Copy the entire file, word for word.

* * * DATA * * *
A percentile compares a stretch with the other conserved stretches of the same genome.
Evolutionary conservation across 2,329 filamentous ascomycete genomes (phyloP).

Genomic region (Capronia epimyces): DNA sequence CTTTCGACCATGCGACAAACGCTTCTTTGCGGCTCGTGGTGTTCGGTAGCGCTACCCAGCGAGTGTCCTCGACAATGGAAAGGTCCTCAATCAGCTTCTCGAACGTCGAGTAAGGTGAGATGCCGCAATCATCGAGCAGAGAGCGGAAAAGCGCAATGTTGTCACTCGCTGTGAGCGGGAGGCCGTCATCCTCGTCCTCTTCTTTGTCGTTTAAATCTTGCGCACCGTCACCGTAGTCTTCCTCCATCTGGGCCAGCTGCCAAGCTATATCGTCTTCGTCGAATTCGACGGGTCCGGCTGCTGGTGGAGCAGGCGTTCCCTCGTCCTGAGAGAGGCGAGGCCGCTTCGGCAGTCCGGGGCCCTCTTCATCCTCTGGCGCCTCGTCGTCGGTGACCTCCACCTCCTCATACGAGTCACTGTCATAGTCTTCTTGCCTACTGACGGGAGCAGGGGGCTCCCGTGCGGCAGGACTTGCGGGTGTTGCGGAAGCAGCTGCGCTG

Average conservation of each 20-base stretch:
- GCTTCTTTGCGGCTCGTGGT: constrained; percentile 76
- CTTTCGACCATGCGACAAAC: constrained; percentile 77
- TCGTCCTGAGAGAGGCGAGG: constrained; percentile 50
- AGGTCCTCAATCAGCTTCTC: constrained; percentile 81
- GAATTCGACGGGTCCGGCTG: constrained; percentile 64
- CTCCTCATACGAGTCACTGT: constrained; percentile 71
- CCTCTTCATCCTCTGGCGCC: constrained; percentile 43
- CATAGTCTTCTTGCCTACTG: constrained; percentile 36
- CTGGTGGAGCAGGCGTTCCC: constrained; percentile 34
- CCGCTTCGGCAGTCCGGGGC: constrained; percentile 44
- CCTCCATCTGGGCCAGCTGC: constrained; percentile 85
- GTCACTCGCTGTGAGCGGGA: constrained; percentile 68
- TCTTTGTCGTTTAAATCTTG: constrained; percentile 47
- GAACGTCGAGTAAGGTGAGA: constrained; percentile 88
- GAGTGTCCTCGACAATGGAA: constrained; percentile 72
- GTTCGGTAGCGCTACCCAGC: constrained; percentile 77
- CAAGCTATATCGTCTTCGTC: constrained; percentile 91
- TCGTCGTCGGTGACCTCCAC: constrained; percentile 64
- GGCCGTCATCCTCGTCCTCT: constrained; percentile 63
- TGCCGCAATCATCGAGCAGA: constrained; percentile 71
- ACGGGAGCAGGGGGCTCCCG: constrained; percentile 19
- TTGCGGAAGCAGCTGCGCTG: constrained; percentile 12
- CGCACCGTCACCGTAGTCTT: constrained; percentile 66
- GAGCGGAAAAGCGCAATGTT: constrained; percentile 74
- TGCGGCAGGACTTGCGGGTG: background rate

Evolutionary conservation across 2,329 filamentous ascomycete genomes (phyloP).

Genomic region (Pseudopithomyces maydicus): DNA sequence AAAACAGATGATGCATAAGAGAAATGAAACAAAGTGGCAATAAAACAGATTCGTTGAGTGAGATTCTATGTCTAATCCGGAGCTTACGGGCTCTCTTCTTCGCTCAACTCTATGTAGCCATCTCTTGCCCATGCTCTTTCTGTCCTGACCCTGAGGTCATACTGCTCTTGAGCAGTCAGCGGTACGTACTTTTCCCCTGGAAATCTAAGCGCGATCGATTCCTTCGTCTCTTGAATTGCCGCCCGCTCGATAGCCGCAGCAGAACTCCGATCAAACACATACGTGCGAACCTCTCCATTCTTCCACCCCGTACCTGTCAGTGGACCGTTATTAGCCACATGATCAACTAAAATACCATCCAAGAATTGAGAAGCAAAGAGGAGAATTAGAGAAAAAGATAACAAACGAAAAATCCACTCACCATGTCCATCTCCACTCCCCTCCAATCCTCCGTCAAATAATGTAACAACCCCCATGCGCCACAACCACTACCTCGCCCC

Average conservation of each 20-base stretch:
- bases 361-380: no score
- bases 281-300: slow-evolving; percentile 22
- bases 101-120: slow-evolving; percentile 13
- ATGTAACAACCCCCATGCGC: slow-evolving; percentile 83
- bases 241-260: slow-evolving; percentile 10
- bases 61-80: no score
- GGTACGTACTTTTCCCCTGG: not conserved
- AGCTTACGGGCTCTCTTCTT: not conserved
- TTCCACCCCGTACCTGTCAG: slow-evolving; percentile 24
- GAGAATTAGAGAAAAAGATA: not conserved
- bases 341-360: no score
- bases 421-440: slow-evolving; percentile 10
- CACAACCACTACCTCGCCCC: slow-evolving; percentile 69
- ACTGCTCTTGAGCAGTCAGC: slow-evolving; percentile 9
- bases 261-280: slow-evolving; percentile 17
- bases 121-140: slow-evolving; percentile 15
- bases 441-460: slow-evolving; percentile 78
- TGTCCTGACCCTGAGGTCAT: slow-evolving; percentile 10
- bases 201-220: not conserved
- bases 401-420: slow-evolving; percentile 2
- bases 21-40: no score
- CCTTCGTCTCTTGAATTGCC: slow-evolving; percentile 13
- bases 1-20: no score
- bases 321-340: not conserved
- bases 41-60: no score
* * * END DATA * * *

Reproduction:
A percentile compares a stretch with the other conserved stretches of the same genome.
Evolutionary conservation across 2,329 filamentous ascomycete genomes (phyloP).

Genomic region (Capronia epimyces): DNA sequence CTTTCGACCATGCGACAAACGCTTCTTTGCGGCTCGTGGTGTTCGGTAGCGCTACCCAGCGAGTGTCCTCGACAATGGAAAGGTCCTCAATCAGCTTCTCGAACGTCGAGTAAGGTGAGATGCCGCAATCATCGAGCAGAGAGCGGAAAAGCGCAATGTTGTCACTCGCTGTGAGCGGGAGGCCGTCATCCTCGTCCTCTTCTTTGTCGTTTAAATCTTGCGCACCGTCACCGTAGTCTTCCTCCATCTGGGCCAGCTGCCAAGCTATATCGTCTTCGTCGAATTCGACGGGTCCGGCTGCTGGTGGAGCAGGCGTTCCCTCGTCCTGAGAGAGGCGAGGCCGCTTCGGCAGTCCGGGGCCCTCTTCATCCTCTGGCGCCTCGTCGTCGGTGACCTCCACCTCCTCATACGAGTCACTGTCATAGTCTTCTTGCCTACTGACGGGAGCAGGGGGCTCCCGTGCGGCAGGACTTGCGGGTGTTGCGGAAGCAGCTGCGCTG

Average conservation of each 20-base stretch:
- GCTTCTTTGCGGCTCGTGGT: constrained; percentile 76
- CTTTCGACCATGCGACAAAC: constrained; percentile 77
- TCGTCCTGAGAGAGGCGAGG: constrained; percentile 50
- AGGTCCTCAATCAGCTTCTC: constrained; percentile 81
- GAATTCGACGGGTCCGGCTG: constrained; percentile 64
- CTCCTCATACGAGTCACTGT: constrained; percentile 71
- CCTCTTCATCCTCTGGCGCC: constrained; percentile 43
- CATAGTCTTCTTGCCTACTG: constrained; percentile 36
- CTGGTGGAGCAGGCGTTCCC: constrained; percentile 34
- CCGCTTCGGCAGTCCGGGGC: constrained; percentile 44
- CCTCCATCTGGGCCAGCTGC: constrained; percentile 85
- GTCACTCGCTGTGAGCGGGA: constrained; percentile 68
- TCTTTGTCGTTTAAATCTTG: constrained; percentile 47
- GAACGTCGAGTAAGGTGAGA: constrained; percentile 88
- GAGTGTCCTCGACAATGGAA: constrained; percentile 72
- GTTCGGTAGCGCTACCCAGC: constrained; percentile 77
- CAAGCTATATCGTCTTCGTC: constrained; percentile 91
- TCGTCGTCGGTGACCTCCAC: constrained; percentile 64
- GGCCGTCATCCTCGTCCTCT: constrained; percentile 63
- TGCCGCAATCATCGAGCAGA: constrained; percentile 71
- ACGGGAGCAGGGGGCTCCCG: constrained; percentile 19
- TTGCGGAAGCAGCTGCGCTG: constrained; percentile 12
- CGCACCGTCACCGTAGTCTT: constrained; percentile 66
- GAGCGGAAAAGCGCAATGTT: constrained; percentile 74
- TGCGGCAGGACTTGCGGGTG: background rate

Evolutionary conservation across 2,329 filamentous ascomycete genomes (phyloP).

Genomic region (Pseudopithomyces maydicus): DNA sequence AAAACAGATGATGCATAAGAGAAATGAAACAAAGTGGCAATAAAACAGATTCGTTGAGTGAGATTCTATGTCTAATCCGGAGCTTACGGGCTCTCTTCTTCGCTCAACTCTATGTAGCCATCTCTTGCCCATGCTCTTTCTGTCCTGACCCTGAGGTCATACTGCTCTTGAGCAGTCAGCGGTACGTACTTTTCCCCTGGAAATCTAAGCGCGATCGATTCCTTCGTCTCTTGAATTGCCGCCCGCTCGATAGCCGCAGCAGAACTCCGATCAAACACATACGTGCGAACCTCTCCATTCTTCCACCCCGTACCTGTCAGTGGACCGTTATTAGCCACATGATCAACTAAAATACCATCCAAGAATTGAGAAGCAAAGAGGAGAATTAGAGAAAAAGATAACAAACGAAAAATCCACTCACCATGTCCATCTCCACTCCCCTCCAATCCTCCGTCAAATAATGTAACAACCCCCATGCGCCACAACCACTACCTCGCCCC

Average conservation of each 20-base stretch:
- bases 361-380: no score
- bases 281-300: slow-evolving; percentile 22
- bases 101-120: slow-evolving; percentile 13
- ATGTAACAACCCCCATGCGC: slow-evolving; percentile 83
- bases 241-260: slow-evolving; percentile 10
- bases 61-80: no score
- GGTACGTACTTTTCCCCTGG: not conserved
- AGCTTACGGGCTCTCTTCTT: not conserved
- TTCCACCCCGTACCTGTCAG: slow-evolving; percentile 24
- GAGAATTAGAGAAAAAGATA: not conserved
- bases 341-360: no score
- bases 421-440: slow-evolving; percentile 10
- CACAACCACTACCTCGCCCC: slow-evolving; percentile 69
- ACTGCTCTTGAGCAGTCAGC: slow-evolving; percentile 9
- bases 261-280: slow-evolving; percentile 17
- bases 121-140: slow-evolving; percentile 15
- bases 441-460: slow-evolving; percentile 78
- TGTCCTGACCCTGAGGTCAT: slow-evolving; percentile 10
- bases 201-220: not conserved
- bases 401-420: slow-evolving; percentile 2
- bases 21-40: no score
- CCTTCGTCTCTTGAATTGCC: slow-evolving; percentile 13
- bases 1-20: no score
- bases 321-340: not conserved
- bases 41-60: no score